Tony Law is a Canadian stand up comedian. He is best known for his surrealist material and Viking dress style. He is now based in the UK, where he frequently tours new shows. In 2013, his show ‘Maximum Nonsense’ was awarded Best Show at the Chortle Awards.
Everything bad comes from people not being curious.
On first memories of science
Ah, the Encyclopædia Britannica, which was lying around our house, on the farm, we didn’t have much else to read but we had the full set from, I think it was 1959, so it was already at least twenty years old when I first read it and so that’s what I remember because there was nothing else to do. Just flicking through that. Even before I could read, I looked at those. I think that counts as science.
I grew up on a farm so my first memories of science are, well, the farm is full of science isn’t it? Animals and… which makes you surprised that not all farmers believe in science. It’s all around you isn’t it? I mean, it’s everything to be curious isn’t it? Without it, there’s nothing. We go nowhere. Everything bad comes from people not being curious. See, I’m hitting the headlines here.
On science influencing comedy
Well, yes, skepticism does influence me. My dad was very skeptical about most things and I really picked up on that, to the point where he’s sort of, he’s depressive, but I hope I’m not that far, but yes, that informs everything, surely. Yeah, just, ‘Well, really? Well ok.’ Yes, and always trying to go against the herd. But what happens if the herd becomes all right? Like, correct. Do we still have to go against it? I don’t know. But yes. That answered that successinctly. Is that a word? I ain’t done much proper learning.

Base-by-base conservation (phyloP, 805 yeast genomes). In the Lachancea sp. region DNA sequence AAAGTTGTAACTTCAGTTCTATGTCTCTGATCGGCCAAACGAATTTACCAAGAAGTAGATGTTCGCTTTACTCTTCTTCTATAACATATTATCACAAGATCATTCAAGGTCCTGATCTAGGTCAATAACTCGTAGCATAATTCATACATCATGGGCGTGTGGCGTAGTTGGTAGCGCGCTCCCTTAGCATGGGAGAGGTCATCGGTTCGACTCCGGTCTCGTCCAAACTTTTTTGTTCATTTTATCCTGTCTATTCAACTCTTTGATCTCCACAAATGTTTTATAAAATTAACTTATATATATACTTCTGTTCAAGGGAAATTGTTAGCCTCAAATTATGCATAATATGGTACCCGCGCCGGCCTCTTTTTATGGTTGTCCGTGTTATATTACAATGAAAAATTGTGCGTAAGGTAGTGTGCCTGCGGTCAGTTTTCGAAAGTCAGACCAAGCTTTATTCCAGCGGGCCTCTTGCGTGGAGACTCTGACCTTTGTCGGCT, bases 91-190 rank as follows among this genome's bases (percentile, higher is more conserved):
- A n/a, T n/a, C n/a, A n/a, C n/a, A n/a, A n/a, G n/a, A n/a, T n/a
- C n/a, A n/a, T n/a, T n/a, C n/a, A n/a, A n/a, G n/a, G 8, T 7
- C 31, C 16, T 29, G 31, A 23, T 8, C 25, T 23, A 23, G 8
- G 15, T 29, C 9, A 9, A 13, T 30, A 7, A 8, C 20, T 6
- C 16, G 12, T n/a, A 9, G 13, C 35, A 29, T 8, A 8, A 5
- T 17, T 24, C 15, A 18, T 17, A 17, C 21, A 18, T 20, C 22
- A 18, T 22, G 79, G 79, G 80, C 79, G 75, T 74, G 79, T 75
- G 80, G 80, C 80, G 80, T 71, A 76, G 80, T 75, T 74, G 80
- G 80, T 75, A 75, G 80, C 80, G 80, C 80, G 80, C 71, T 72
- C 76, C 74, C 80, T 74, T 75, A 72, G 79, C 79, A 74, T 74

On exciting discoveries
The theory of evolution probably [gets me the most excited]. Just because it seems so obvious. I’ve just been listening to Dawkins so that’s probably why I’m saying it but also, definitely, when you first come to that, I think you just go, ‘Oh yeah. What was the rest of us thinking?’ But the funny thing is, the more you believe in, sort of, sense and reason and reality and sort of how things really, probably are, or are, the more that your brain can fantasise and create magical worlds and, do you know what I mean? It’s a weird thing. In the things that I do, they become more fantastical, and you can be more fantastical with your children when it’s based from the real world.
But I think people who believe in, like, all the Jesus and all the crazy stuff and all of the superstitions and all that, I think they then root themselves often in a very, sort of, ‘I’m a grown up’ way. So, I think, yeah, Darwinism allows you to be a child, from its strong base. Wow, there was a long answer.
On the joy in nature
Now, I’ve got small children so it’s going to sound a little bit sappy probably. Just watching them learn, and their brains develop and, ah, they’re only four, they’re twins, and I know it sounds so naff, but genuinely watching them, watching the brain develop is, I wish I could have something cooler but actually, genuinely, that gives me such delight and it surprises me so much to watch them and go: ‘Wow. Human beings are unbelievable.’ The way that one develops more quickly than the other in one way and then the other one and just discovering things. It’s not even who walks and stuff, it’s just ideas that they pluck out of the air. And then, like, one might just panic at the idea of not knowing how to do mathematics. At four. But understanding that there’s a thing like mathematics and just the panic and having a meltdown in front of you, but you know why it is, it’s because they don’t understand mathematics immediately. That’s stunning. I think that’s the most recent thing, but then, everywhere you go, especially nature, always blows you away doesn’t it?
You know, I’ve not been in a great place recently. I’ve been reading a lot about Joseph Stalin and his henchmen so, I’ve also been in a dark place about darkness so, you know what, I’m gonna go to the Galápagos Islands soon and cheer myself up. That took a weird turn didn’t it?